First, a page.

5. At every level of educational training, Islam should be taught as a mandatory subject.
6. The five principles of Islam should be memorized by all primary school students.
7. Secondary school students must learn the entire Koran.
8. In order to promote these goals, Islamic educational institutions must be established in each country.
9. In order to recreate Islamic unity, all Muslim states should first recognize and accept their Islamic attributes and then establish a confederation under the guidance of a commonly elected Caliph.
Saudi oil money began pouring into Turkey. If the shining example of Atatürk’s achievement could be smashed, humanist reformers in other Muslim-majority countries would be marginalized. Some of the money went to capitalize Islamist entrepreneurs; some went directly to Turkey’s religious political party; some went to illegal groups associated with that party, sporting colorful names like the Rapid Freedom Fighters of Islamic Revolution, the Global Brotherhood Front Suicide Squad of Sharia, the Fighters of the Universal Islamic War of Liberation, and the Sharia Liberation Army of the World.
One predictable result of this cash influx was that the religious party grew in electoral strength, becoming a partner in a series of unstable coalition governments. Another predictable result was that political violence soared, especially because the Soviet Union was simultaneously funding its own underground groups. Thousands of political assassinations occurred in Turkey from 1975 to 1980, including parliament members, professors, journalists, and even a former prime minister. By 1980, the assassination pace reached over 20 per day. The combination of the lunacy of Sharia finance and the loss of personal security laid waste to the Turkish economy, which began to experience triple-digit inflation.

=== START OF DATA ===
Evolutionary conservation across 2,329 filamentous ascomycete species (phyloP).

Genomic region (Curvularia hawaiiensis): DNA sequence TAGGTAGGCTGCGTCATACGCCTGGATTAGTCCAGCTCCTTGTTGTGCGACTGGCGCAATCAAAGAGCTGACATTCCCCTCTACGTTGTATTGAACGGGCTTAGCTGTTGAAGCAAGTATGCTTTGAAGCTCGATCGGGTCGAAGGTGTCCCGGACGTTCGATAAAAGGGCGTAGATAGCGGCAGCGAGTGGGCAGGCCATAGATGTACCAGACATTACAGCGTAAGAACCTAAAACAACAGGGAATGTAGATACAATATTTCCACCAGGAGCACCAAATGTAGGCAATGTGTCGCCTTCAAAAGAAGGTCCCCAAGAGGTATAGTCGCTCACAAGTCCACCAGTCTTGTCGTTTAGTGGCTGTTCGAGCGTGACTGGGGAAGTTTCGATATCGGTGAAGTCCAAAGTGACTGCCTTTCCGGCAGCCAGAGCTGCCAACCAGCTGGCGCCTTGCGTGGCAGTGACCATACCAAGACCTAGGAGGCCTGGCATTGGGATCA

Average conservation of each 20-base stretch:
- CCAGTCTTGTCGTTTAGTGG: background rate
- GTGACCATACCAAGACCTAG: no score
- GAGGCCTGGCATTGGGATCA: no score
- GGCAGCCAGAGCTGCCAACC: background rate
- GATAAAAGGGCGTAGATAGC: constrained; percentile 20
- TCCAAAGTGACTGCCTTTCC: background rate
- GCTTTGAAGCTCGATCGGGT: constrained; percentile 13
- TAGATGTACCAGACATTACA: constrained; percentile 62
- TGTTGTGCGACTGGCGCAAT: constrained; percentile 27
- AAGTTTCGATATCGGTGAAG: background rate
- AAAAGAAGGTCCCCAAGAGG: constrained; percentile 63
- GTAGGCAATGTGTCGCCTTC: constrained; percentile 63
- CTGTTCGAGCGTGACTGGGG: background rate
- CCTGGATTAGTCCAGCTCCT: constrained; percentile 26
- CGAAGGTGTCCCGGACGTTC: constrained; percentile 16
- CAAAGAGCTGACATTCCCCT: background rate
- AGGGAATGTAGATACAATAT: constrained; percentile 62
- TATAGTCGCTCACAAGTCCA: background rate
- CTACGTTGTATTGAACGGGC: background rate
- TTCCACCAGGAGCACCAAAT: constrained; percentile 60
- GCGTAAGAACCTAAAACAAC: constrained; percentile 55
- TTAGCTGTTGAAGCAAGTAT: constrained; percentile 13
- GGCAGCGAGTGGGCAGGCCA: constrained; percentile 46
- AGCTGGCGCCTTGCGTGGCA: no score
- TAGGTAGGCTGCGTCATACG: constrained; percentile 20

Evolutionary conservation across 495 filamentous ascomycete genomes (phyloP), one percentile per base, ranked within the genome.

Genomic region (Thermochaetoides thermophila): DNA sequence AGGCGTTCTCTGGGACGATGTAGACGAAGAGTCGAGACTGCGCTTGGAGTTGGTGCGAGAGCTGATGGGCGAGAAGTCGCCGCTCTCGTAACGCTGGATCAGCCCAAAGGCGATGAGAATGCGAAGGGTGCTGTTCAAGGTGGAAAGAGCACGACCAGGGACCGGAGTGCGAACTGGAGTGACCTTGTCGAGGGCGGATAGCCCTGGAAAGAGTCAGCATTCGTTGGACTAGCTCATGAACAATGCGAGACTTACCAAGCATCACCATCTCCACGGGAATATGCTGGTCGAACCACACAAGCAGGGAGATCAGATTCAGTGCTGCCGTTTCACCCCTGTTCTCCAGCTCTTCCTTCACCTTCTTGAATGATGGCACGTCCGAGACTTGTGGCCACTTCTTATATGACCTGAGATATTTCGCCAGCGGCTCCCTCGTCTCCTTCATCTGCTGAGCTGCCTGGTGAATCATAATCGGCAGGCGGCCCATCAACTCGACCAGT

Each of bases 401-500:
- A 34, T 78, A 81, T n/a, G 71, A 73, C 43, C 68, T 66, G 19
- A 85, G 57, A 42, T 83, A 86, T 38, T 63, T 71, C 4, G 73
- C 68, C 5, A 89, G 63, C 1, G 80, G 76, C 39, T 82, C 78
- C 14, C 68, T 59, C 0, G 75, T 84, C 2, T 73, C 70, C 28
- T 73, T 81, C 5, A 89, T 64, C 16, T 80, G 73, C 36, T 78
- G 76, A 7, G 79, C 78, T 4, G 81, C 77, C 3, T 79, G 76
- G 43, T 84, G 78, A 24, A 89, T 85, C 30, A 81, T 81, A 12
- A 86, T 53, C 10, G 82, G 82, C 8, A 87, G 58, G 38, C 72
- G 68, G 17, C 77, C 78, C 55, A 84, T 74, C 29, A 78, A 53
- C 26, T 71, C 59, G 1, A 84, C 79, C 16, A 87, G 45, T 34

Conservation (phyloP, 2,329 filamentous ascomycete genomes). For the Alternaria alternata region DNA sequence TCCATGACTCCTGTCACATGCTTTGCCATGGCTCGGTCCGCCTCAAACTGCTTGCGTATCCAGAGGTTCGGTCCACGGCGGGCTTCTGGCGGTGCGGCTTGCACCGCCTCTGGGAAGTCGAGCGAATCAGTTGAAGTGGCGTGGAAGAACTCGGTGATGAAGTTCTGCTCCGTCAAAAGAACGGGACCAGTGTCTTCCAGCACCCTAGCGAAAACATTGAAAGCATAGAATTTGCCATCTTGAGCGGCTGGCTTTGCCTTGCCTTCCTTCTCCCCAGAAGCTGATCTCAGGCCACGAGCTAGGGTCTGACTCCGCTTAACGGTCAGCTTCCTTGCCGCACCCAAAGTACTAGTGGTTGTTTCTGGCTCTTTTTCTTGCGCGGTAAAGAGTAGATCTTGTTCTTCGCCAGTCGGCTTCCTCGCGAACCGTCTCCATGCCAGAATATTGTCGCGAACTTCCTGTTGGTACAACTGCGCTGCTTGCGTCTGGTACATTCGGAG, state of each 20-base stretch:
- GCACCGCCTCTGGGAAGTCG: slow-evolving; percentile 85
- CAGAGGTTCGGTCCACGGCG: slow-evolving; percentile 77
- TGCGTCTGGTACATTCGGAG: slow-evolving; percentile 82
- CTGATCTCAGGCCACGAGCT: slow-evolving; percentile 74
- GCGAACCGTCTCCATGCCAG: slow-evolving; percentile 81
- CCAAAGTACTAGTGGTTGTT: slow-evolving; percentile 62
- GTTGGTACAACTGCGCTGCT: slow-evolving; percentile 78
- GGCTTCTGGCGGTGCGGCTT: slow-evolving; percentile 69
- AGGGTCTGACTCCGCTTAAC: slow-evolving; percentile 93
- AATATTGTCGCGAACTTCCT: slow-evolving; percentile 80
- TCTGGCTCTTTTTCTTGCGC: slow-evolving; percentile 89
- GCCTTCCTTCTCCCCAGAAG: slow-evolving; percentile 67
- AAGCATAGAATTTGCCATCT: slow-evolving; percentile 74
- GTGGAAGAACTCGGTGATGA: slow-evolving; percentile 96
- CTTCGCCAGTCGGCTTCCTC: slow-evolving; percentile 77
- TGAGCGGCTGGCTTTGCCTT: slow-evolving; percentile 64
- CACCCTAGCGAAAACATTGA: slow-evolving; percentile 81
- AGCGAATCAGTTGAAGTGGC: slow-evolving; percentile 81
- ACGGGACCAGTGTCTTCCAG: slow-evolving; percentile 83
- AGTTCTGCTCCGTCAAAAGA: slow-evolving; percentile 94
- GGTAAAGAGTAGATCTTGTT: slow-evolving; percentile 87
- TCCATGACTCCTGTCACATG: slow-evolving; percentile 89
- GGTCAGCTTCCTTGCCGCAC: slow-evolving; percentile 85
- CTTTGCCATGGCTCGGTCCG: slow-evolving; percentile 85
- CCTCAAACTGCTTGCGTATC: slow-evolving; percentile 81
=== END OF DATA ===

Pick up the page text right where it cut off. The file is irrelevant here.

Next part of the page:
Meanwhile, the Muslim World League initiative was having stunning success in other countries. Pakistan turned to radical Islam in early 1979, when General Zia ul-Haq seized power in a coup and imposed Sharia law, which remains in place today. A few months later came the Ayatollah Khomeini’s theocratic revolution in Turkey’s neighbor Iran, which also remains in place today.
Turkey’s military leaders, who saw themselves as the custodians of Atatürk’s revolution, were gravely concerned. In December 1979, they wrote a letter to the president, warning bluntly that: